Yet, away from the glitz and glamour of the Hollywood hustle, the perp walk proffers a darker side. Whereas some might argue that the practice enhances transparency within social and legal systems, it does not do so across the board. Enacted upon “ . . . the extremes of the class spectrum: either highly visible figures whose images may be sold at platinum prices to the likes of People magazine, or poor non-white denizens whose dark unhappy images evoke shock and horror in service to what author Michelle Alexander calls ‘the New Jim Crow’” (Williams, The Nation), the practice capitalizes on cultural anxieties, polarizing the American class system, creating a chasm within what Herbert Gans calls “taste cultures” (Gans, 7) — an onlooking public, consumers of this niche genre of voyeurism, mass produced and freely distributed. Those intrigued by these varying scenes of scandal create an “intimate public” (Berlant, 10) in which the high gloss of Hollywood-style popular culture overlaps with the low grime of a pulp crime newscast, kissing cousins under the umbrella of reality television and “true life” media representation. The meeting of the two assert the existence of truly “. . . aesthetic worlds that are juxtapolitical, flourishing in proximity to the political because the political is deemed an elsewhere . . . ” (Berlant, 3) yet somehow still politically punch-packing, as the social shaming catalyzed by the perp walk performance has the capacity to sway opinion. In the convivial salivation over and lauding of the flashy body of the accused celebrity, the public may overlook the negative impact of such an action on those who do not have the economic agency or cultural capital to spin such a performance in their favor.
The same aspect of the perp walk that aids the branding of fame and acts as a catalyst in increasing visibility for a notable personality might, in fact, have an inverse effect for those of a lower socio-economic standing, branding with the same unwavering force specific types of criminal acts as typical of disenfranchised communities. In short, the perp walk gives a proverbial “face” to wrongdoing, and through fear mongering and stereotype sells the “product” of “poor non-white” (Williams, The Nation) bodies as a looming threat to order within the American social system, in the same way that Lindsay Lohan’s parading provides a perfect platform for the sale of a dress and, in turn, the peddling of a starlet persona. When the corpus of the accused is abused in this way, the participation of legal bodies in such a practice calls into the question the use of physical aesthetic as an ethical violation, a malfeasance of the worst kind.
The contradiction presented in this split calls into question the relationship between ritual and entertainment in contemporary culture. Does the collision of these two realms compromise the intent — and thereby, the potential for any semblance of integrity — of both? If there is a difference in integrity or moral standing between the two, how can that which is offered up as entertainment, also be ritualistic — and is it a violation to offer up such a ritual as the perp walk to the judgment of a polarized public? A perfect theatrical storm, the perp walk combines “ . . . three categories of performance: 1) aesthetic, where the audience [(the public-as-participating-and-live-audience and the media, or press)] changes consciousness while the performer[—the accused—]‘rolls over’; 2) ritual, where the subject of the ceremony is transformed while the officiating performer[—a participating legal officials or authority, such as a member of the police force—] ‘rolls over’; 3) social drama, where all involved change.” (Schechner, 194) Yet whereas Schechner and Victor Turner both address the process of “Breach — Crisis — Redressive action — Reintegration” — necessary elements for a true performance — the perp walk carries the accused through only the first three stages, seeming to fail at the final stage, leaving the criminalized corpus in social and legal purgatory, neither innocent nor guilty, and therefore neither reintegrated, nor fully exiled. An ordinary citizen put through this practice is often robbed of any proper recourse in scrubbing themselves clean of social indictment, even if the outcome of the trial is “Not guilty.”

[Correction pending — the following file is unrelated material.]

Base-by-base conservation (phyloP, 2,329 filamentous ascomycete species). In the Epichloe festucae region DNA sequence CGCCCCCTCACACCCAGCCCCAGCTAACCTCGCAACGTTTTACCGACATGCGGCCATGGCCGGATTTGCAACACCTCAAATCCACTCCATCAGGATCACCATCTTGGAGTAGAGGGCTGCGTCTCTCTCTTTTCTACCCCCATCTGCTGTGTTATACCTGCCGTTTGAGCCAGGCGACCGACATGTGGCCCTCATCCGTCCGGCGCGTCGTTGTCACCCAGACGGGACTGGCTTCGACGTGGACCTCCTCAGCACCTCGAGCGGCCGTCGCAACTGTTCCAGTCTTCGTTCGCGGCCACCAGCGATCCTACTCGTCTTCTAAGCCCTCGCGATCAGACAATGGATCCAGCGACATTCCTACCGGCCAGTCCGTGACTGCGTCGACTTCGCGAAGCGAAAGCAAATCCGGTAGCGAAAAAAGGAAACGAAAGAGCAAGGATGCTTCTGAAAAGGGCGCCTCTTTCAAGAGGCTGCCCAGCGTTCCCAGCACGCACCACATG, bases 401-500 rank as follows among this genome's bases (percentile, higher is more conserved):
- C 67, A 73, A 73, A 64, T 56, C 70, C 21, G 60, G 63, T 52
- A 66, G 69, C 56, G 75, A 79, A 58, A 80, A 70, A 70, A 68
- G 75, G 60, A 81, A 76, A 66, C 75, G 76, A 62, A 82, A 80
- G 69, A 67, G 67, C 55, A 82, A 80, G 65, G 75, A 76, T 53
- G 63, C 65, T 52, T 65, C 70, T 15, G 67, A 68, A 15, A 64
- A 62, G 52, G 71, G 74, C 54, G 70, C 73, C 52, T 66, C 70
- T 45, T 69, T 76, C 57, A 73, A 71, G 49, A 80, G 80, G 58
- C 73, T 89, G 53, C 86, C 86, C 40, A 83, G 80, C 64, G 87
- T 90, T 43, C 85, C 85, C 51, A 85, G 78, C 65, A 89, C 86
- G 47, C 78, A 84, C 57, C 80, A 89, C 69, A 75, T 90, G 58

The perp walk, in its existence, negates the presumption of innocence and instead establishes a new norm of “innocent until photographed.” In an age increasingly marinated in visuality, as manifested in the insatiable consumption of pop culture, the philosophical Cartesian logic of cogito ergo sum is usurped by something with far more ominous implications: “I am documented, therefore I am.” When the task of participation, in the form of documentation, falls to the public, what theater is staged beyond the streets — in the courtroom — becomes secondary, a near after-thought, carried through for the sake of procedure and tradition. Does placing the power of shame in the hands of the people create an imbalance in the machinations of the American justice system? It seems, in the case of the perp walk, that this performative practice continues to prompt a hung jury.